A couple of simple examples can help us understand what the court was talking about. Our allegedly cheating husband has to use his security card to get to his car if he is working late. But the records don’t show that he used his card on the night in question. This suggests that he was not working late as he claims. However, it is not conclusive; he may have an explanation (like his car was at the dealership getting fixed), but that explanation will have to be carefully considered. This is the kind of thing that happens all the time in arbitration. We compare the testimony with things we know to be true.
A second example occurs where the testimony is compared not with what is known to be true, but with what is likely to be true. While an arbitrator must be more careful in this sort of analysis (because what is likely to have happened is not always what happened), it is essential in many cases. This kind of conclusion is reflected in a case I did at the Labour Board involving a union organizing drive. A credibility issue was whether a senior executive of the company had attended a department meeting in response to union organizing. I found that certain topics were discussed at the meeting and then used that conclusion and other facts to make a credibility finding:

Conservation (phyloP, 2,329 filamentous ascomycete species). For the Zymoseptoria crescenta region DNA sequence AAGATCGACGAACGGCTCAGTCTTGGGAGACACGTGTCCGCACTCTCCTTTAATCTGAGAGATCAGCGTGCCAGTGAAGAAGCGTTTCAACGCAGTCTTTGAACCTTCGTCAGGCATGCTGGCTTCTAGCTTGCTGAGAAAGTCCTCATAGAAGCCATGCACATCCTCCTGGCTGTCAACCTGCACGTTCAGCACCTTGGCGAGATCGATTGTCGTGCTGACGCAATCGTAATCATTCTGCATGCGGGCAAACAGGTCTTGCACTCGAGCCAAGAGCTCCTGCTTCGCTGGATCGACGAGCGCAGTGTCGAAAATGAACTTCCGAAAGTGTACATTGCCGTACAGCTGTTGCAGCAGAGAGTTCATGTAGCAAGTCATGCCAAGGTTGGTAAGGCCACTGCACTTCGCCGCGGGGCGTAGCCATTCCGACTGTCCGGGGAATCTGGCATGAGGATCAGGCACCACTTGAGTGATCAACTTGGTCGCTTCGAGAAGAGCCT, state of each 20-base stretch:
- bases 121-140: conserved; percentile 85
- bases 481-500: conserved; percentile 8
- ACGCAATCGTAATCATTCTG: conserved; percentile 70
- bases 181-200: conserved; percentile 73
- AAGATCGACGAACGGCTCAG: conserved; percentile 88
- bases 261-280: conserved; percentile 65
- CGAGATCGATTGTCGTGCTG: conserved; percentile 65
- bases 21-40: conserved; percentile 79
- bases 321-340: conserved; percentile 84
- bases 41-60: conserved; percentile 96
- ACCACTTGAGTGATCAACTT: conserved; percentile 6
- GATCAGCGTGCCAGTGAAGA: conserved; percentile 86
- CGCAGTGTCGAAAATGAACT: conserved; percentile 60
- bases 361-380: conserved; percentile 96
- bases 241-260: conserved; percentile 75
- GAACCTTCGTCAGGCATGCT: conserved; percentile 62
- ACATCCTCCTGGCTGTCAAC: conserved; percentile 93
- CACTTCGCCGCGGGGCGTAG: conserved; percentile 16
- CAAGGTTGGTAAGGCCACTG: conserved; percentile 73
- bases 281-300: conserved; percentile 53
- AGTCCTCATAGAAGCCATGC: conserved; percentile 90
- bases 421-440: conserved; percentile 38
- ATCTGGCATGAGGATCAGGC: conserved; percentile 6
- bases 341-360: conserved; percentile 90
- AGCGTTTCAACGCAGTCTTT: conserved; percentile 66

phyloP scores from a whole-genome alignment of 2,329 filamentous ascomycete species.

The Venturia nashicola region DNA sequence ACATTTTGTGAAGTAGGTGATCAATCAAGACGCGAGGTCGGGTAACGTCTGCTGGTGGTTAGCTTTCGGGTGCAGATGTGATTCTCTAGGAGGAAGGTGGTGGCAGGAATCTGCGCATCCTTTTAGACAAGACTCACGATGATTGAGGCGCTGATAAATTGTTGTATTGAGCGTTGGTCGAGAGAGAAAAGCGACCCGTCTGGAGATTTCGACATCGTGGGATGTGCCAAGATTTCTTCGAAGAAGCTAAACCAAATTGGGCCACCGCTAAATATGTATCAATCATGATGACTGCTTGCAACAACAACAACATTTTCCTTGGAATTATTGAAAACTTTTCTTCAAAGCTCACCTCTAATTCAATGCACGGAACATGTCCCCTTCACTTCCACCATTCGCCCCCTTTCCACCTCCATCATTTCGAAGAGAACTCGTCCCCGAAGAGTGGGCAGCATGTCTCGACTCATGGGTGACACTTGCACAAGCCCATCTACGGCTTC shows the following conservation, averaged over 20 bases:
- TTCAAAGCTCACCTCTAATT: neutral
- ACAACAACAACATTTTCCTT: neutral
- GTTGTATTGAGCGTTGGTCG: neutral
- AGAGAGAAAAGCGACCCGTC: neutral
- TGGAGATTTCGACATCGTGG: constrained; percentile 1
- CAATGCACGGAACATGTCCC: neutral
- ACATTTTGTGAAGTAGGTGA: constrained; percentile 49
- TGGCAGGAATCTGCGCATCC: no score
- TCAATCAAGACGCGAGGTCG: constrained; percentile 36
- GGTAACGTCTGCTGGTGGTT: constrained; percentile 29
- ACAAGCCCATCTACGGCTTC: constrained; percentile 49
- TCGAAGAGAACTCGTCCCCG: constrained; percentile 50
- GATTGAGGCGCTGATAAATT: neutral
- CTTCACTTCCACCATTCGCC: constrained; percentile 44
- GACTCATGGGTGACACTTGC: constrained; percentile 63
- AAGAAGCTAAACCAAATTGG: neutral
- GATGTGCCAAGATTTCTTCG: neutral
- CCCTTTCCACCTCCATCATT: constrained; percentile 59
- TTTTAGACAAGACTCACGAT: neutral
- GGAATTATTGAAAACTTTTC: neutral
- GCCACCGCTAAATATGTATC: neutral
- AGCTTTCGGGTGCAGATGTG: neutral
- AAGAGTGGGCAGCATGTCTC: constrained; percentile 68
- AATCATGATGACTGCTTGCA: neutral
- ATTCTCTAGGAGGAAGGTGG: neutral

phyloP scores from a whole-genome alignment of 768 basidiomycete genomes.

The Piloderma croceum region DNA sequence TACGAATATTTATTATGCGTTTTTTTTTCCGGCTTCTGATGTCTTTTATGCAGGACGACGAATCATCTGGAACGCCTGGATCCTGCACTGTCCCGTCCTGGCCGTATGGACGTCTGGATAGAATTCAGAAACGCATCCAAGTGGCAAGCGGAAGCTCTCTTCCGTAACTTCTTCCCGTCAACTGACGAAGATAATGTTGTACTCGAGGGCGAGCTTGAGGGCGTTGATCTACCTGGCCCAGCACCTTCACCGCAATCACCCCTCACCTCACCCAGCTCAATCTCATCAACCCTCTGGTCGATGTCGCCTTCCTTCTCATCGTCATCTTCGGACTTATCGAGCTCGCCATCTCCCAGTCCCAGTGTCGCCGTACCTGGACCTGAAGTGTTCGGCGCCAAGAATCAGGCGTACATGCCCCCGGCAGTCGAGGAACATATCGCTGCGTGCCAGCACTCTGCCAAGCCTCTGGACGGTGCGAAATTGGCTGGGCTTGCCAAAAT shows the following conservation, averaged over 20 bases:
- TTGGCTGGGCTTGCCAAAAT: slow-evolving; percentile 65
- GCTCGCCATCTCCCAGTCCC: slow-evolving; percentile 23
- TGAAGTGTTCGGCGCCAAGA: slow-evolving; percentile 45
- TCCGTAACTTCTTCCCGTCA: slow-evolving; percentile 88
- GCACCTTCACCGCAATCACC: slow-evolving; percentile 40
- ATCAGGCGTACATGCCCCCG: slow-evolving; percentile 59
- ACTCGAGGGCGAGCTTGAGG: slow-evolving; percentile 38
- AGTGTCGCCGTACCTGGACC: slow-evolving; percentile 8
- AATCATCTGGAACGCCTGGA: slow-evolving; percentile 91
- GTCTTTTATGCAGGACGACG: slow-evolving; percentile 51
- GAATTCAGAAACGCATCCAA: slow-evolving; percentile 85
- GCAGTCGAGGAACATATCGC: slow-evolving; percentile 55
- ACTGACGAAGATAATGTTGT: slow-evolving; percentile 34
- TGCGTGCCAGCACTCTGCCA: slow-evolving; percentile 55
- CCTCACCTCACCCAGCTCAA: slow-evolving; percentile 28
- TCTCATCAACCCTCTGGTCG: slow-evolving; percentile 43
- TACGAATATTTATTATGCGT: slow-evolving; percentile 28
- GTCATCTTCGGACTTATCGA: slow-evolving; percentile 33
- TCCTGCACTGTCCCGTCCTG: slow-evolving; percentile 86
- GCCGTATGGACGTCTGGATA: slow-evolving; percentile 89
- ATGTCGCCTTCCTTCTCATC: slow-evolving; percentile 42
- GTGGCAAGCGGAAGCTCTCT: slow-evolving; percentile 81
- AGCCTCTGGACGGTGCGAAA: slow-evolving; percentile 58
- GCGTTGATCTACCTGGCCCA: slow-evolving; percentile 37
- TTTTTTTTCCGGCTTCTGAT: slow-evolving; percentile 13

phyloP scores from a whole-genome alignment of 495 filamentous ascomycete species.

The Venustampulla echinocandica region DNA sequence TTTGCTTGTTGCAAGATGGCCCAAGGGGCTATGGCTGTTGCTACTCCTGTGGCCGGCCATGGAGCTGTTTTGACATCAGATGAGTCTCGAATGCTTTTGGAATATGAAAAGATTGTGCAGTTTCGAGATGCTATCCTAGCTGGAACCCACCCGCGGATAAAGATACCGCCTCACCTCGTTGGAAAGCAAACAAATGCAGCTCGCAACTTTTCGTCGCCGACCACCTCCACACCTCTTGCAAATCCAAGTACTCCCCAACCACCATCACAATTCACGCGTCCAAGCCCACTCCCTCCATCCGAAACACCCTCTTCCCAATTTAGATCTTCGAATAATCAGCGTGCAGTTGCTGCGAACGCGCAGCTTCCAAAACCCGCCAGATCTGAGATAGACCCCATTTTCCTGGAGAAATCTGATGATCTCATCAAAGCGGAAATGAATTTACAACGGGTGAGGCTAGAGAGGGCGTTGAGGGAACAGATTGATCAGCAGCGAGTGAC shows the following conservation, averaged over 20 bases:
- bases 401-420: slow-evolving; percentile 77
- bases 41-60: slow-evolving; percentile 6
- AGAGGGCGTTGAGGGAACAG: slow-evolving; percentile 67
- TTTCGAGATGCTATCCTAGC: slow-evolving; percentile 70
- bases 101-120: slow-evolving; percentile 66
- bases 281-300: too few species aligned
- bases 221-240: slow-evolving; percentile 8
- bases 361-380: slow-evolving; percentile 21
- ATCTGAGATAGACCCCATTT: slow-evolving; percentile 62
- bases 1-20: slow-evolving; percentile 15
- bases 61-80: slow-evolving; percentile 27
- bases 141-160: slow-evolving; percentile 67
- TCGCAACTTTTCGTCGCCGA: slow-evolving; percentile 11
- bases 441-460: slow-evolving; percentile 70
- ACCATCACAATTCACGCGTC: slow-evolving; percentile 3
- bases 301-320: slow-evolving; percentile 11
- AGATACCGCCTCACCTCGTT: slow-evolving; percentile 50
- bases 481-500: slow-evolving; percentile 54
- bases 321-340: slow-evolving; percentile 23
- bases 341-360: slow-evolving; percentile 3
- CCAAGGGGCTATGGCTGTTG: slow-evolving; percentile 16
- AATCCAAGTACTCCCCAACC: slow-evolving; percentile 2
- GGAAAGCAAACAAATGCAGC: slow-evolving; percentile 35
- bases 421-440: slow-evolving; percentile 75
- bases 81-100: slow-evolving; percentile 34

There was some oral testimony from company witness that Mr. Lui had frequently attended these meetings in the past and that his attendance at this meeting was unrelated to the union organizing drive being significantly supported by the staff in that department. While it is true that Mr. Lui in the past occasionally attended Sales and Marketing department meetings it is also the case that this was a rare occurrence. Given that the union had just started its organizing drive, the topics discussed at the meeting and the frequency of his previous attendances, I find it more likely than not that hisattendance at the meeting was in response to the union organizing.
There is no doubt that some of the tips set out by Salaky in her article are critical to determining credibility. In particular, when a witness gives inconsistent testimony that is often a sign of dishonesty. At best, it leaves doubt about the accuracy of the witness’ memory. However, in many cases, what is decisive in deciding who is telling the truth is a comparison of the evidence given to the known or most likely facts. It can come down to a single question: does that witness’ story make sense given those facts?
In my next post, I will talk a little about what this means for someone who is presenting an arbitration case.